Fight obesity, but not with a fat tax

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Fight obesity, but not with a fat tax


Most Koreans over the age of 50 remember how they craved sweets and fatty food when they were young. Until the 1970s, Koreans were short of food of all sorts. Children were not as well fed as the kids today, and the lack of nourishment affected their appearance, often in the form of boils or warts. To the children of today, this may sound like a story from some distant country or ancient times.

In the 1970s, snacks such as Seukkang and ramen were marketed to wide popularity. Chilsung Cider was the first comer in the soft drink market, and Fanta, Coca-Cola and Oran-C joined the competition. The children of the ’70s envied friends who had sufficient supplies of snacks and instant noodles. Forty years later, soft drinks and snacks have become “public enemies.” These foods are high in saturated fat, sugar, sodium and carbohydrates and cause nutritional imbalances and obesity.

This month, Denmark introduced a new “fat tax” on products with more than 2.3 percent saturated fat. The news must have caused mixed feelings among members of the older generations in Korea. Our obesity rate is the lowest in the Organization for Economic Cooperation and Development, but we need to be concerned about the rate of increase. Should we feel assured that Korea has come far enough to be so well off? Or should we envy the younger generation for enjoying an abundance of food?

A recent documentary on EBS called “The Secret of Evolution: Food” talked about the benefits of a “Stone Age diet.” The documentary said that just like people in the Paleolithic era, who relied on hunting and gathering, we can benefit from a lifestyle that includes physical activity and a diet of meat, vegetables, fruit and nuts without excessive carbohydrate intake. Maybe the documentary was hoping to ride on the back of the weight-loss boom. At any rate, it is noteworthy for addressing the growing rate of obesity in this country.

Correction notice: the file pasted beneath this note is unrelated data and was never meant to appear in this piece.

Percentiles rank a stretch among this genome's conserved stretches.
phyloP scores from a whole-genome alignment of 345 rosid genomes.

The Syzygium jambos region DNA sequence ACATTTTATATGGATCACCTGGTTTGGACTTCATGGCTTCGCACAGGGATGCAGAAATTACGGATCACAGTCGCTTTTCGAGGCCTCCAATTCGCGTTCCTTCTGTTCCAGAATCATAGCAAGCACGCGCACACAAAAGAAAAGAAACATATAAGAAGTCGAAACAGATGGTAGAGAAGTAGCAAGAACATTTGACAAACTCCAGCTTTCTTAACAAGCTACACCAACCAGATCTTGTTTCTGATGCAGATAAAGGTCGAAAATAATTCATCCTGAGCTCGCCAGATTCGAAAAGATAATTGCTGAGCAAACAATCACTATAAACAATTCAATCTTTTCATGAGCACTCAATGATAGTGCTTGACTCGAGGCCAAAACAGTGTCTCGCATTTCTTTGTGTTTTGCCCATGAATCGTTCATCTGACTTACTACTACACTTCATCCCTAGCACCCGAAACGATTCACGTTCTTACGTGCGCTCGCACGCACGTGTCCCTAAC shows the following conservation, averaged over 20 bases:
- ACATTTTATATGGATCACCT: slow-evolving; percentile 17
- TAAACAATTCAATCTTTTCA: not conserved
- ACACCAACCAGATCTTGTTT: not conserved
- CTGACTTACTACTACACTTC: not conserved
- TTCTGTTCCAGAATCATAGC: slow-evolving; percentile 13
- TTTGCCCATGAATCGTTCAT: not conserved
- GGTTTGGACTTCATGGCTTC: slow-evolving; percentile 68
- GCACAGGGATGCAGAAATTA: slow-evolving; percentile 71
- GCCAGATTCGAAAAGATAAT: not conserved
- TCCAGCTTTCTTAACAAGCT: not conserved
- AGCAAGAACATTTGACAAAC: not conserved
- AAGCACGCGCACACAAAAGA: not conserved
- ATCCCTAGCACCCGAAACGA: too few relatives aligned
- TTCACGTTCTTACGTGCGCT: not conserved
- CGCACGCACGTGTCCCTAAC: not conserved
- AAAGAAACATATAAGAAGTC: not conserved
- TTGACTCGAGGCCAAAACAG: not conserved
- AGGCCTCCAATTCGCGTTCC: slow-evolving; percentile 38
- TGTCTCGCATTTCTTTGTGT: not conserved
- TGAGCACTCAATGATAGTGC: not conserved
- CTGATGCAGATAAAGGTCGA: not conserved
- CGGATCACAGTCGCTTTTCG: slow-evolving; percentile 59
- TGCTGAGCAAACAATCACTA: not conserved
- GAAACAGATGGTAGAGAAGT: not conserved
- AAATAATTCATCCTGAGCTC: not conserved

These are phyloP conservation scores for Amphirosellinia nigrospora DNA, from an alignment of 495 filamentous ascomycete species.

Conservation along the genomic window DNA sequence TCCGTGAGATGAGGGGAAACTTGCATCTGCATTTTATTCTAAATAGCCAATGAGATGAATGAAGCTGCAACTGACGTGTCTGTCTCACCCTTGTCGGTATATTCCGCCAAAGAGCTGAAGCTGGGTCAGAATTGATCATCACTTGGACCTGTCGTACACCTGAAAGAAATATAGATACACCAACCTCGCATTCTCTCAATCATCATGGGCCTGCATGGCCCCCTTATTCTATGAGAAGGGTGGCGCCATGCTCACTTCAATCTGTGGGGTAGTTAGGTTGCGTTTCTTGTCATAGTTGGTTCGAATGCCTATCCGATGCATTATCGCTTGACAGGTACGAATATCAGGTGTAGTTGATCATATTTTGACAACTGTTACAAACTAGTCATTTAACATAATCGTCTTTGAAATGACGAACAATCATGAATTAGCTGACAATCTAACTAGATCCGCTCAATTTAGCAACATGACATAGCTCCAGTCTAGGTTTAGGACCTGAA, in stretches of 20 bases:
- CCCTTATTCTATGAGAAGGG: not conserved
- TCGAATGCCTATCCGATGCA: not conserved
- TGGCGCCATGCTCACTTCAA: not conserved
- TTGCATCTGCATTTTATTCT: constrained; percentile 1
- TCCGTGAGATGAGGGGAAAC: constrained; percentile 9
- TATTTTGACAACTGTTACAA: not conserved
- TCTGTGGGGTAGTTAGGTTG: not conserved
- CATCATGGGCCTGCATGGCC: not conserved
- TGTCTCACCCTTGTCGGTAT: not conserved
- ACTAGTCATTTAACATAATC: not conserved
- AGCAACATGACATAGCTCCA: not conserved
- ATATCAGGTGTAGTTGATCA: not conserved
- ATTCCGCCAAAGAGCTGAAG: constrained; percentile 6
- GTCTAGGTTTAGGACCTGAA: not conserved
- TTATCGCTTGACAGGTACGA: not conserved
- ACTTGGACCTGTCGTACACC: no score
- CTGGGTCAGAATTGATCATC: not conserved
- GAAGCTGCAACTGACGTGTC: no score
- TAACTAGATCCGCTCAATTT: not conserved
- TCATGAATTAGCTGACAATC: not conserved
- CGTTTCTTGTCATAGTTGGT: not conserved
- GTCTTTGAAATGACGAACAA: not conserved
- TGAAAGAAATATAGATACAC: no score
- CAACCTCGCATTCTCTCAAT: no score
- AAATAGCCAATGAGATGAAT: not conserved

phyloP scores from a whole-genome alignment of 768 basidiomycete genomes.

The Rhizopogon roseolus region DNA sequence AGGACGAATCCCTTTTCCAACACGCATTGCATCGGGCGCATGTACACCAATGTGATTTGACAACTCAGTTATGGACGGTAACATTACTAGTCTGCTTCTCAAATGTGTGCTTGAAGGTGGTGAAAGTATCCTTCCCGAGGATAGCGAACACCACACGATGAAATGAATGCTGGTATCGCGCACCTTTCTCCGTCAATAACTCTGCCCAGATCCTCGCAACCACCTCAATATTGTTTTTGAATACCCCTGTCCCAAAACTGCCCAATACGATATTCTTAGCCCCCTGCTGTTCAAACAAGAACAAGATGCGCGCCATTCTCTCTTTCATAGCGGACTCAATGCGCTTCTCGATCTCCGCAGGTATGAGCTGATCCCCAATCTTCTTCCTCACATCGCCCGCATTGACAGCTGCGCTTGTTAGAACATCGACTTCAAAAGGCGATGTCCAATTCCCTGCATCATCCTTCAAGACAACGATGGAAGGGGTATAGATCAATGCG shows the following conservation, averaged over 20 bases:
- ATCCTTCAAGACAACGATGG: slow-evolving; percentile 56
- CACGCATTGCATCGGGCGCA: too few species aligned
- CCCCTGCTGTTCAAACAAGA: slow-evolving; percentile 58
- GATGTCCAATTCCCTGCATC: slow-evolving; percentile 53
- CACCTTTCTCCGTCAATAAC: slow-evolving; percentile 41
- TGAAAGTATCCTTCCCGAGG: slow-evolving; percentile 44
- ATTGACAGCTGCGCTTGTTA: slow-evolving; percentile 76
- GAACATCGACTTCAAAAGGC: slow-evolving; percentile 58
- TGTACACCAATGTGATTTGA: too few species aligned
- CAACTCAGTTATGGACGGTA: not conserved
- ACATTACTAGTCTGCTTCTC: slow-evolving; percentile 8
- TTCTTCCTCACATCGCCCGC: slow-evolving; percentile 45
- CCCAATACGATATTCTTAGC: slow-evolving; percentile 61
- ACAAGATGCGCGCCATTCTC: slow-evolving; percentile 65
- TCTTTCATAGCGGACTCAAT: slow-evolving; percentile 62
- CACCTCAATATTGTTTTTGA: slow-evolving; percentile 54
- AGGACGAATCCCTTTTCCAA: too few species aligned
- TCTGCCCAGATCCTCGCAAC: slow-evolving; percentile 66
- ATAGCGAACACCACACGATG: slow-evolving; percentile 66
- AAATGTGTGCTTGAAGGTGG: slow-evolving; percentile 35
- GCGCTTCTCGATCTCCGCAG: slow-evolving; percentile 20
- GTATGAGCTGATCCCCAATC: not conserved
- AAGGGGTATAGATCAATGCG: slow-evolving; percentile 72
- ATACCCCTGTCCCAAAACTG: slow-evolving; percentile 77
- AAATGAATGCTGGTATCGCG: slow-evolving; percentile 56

To combat obesity, the Ministry of Health and Welfare is currently considering imposing a health-promotion tax on high-calorie junk foods, similar to Denmark’s fat tax. But we must keep one thing in mind. Unlike 40 years ago, the children and young adults of low-income families are more exposed to the risk of obesity, as they consume inexpensive fast food, instant food and snacks. A fat tax would put a greater burden on the underprivileged. The health authorities need to consider better ways to fight obesity.

*The writer is an editorial writer of the JoongAng Ilbo.

By Noh Jae-hyun
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